Keeping safety as our top priority was critical but safety standards for children this young are sometimes not well developed. We modified some child standards for older age groups, used cut outs for child heights, and crawled on our hands and knees. With our major audience standing (or laying) between 24 and 45 inches, we needed to view the project from a different perspective.






Most zoos are not designed or constructed with consideration as to how kids view the zoo environment. On their level, they rarely get to see the animals or natural elements. Designers from Jones and Jones actually crawled on their hands and knees in order to view the project from a child's perspective.


Along with this, considerations had to be taken for older siblings and parents that would join them on their adventure through the project. All the while, we had to remind the design team that the project site is a project within a zoo. Typically zoos are not generally designed or constructed with consideration to how children actually view the zoo environment. For example, a two-year-old child in a stroller will spend most of their time at the zoo looking at stone walls or fences. They can rarely actually see the animals or natural elements; additionally, it is hard for these young children to comprehend the constant new visual images that are surrounding them.

This added other design restrictions and requirements along with the ethical questions about how children see the animals and learn about their lives, their living environments, and what similarities they have to the children. We added features to make this a sustainable project and adjusted design and construction standards to make this project work best for the children.

Species selection was another crucial step in the design process. While kids tend to have favorite animals based on their favorite stories, it was quickly decided that many of the larger "favorite" animals would not work given the spatial constraints of the projects nor the developmental issues that the project needed to support. Lions and tigers, although gracious beautiful animals, tend to lie around for the better part of the day and will not hold a 0-5 year-olds attention for too long. Species were needed that were either colorful, active, were low to the ground, or exhibited behavior that was conducive to mimicry. The primary species selected for the project included: White-Nosed Coatimundi, Squirrel Monkey, Linne's Two-toed Sloth, Black-tailed Prairie Dogs, Aldabra Tortoises, and Chilean Flamingoes. Other species such as goats, chickens, and other handle-able animals and different fish species were also selected.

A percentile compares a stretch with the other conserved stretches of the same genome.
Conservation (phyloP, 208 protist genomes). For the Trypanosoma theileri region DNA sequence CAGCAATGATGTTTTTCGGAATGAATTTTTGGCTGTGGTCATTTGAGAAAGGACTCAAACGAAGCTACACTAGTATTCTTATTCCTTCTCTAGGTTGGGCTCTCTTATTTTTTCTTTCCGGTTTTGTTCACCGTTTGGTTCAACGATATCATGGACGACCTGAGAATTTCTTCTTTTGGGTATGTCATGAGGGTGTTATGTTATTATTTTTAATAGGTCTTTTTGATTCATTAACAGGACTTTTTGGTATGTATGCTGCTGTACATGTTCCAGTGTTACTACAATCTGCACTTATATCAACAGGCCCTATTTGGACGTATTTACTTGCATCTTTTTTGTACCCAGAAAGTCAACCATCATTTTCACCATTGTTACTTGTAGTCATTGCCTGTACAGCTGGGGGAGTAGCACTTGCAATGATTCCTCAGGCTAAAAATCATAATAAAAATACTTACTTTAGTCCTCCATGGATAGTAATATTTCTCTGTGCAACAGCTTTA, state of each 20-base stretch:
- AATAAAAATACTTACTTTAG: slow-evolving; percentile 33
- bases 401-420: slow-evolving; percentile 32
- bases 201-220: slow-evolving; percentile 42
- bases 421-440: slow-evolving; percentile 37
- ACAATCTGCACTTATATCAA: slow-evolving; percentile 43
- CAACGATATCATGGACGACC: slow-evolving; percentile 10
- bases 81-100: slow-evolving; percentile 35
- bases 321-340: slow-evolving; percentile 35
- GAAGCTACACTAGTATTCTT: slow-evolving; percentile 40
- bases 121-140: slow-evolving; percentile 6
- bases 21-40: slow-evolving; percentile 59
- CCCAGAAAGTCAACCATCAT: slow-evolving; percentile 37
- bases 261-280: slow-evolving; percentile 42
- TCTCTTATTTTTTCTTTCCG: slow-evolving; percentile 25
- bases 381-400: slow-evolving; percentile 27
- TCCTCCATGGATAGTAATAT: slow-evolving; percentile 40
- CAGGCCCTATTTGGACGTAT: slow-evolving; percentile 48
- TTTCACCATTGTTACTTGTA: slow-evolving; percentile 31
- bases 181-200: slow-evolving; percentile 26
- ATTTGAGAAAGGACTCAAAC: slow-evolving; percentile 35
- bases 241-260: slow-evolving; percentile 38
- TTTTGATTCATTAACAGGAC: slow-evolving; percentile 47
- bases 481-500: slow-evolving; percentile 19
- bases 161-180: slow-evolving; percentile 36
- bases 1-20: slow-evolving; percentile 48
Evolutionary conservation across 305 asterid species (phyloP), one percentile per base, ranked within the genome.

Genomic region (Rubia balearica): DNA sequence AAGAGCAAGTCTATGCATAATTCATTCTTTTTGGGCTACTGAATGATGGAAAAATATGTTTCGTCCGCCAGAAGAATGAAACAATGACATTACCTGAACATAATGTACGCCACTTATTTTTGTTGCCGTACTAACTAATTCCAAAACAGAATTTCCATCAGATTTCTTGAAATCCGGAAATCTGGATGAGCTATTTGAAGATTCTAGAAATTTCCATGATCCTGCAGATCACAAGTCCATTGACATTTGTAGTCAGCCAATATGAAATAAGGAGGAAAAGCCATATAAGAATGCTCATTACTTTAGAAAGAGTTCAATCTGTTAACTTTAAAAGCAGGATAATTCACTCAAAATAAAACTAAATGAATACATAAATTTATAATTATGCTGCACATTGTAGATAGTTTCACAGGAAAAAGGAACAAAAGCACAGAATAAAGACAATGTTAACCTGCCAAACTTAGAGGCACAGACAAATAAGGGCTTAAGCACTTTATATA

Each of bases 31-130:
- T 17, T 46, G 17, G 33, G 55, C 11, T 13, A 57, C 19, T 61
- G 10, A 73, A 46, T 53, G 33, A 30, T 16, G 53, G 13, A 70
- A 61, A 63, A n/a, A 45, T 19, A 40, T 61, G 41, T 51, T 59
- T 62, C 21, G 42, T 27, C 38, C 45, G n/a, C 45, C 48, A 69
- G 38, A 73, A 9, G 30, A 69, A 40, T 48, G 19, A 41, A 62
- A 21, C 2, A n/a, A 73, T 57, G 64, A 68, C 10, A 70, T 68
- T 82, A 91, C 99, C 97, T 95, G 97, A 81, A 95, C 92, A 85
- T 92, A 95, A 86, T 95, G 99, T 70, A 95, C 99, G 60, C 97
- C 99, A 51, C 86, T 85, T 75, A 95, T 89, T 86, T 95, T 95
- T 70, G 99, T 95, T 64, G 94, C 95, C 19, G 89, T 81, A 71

The "My Backyard" area contains several small pens and holding areas for a few touchable animals like rabbits and chickens. In this area, children can brush and care for goats, plant and transplant seeds, meet a caterpillar, compost, dig up carrots to feed to guinea pigs, and uncover worms.









The Design

The project occupies close to 2-acres of the San Antonio Zoo and was designed to allow children to play and interact with nature, learn to process information, develop knowledge and reasoning and create strong bonds that lead to empathy for the natural world. Through early immersion with nature, the project encourages children to develop an understanding of and an appreciation for nature.

Kronkosky's Tiny Tot Nature Spot is actually 19 separate play environments organized into seven seamless zones: the Discovery House, the Underwater Adventure, My Backyard, the Coati/Sloth Hang and Dig, the Campground, the Riverbank and Pier and Pond. All of the zones include innovative interactive exhibits that include a wide variety of plants and animals providing child appropriate natural experiences and creative materials to facilitate imaginative scenarios centered on the lives of animals. The entire project is staffed by numerous "play leaders," zoo or volunteer staff with formal knowledge of how children play and who help facilitate and stimulate the connections children have with nature.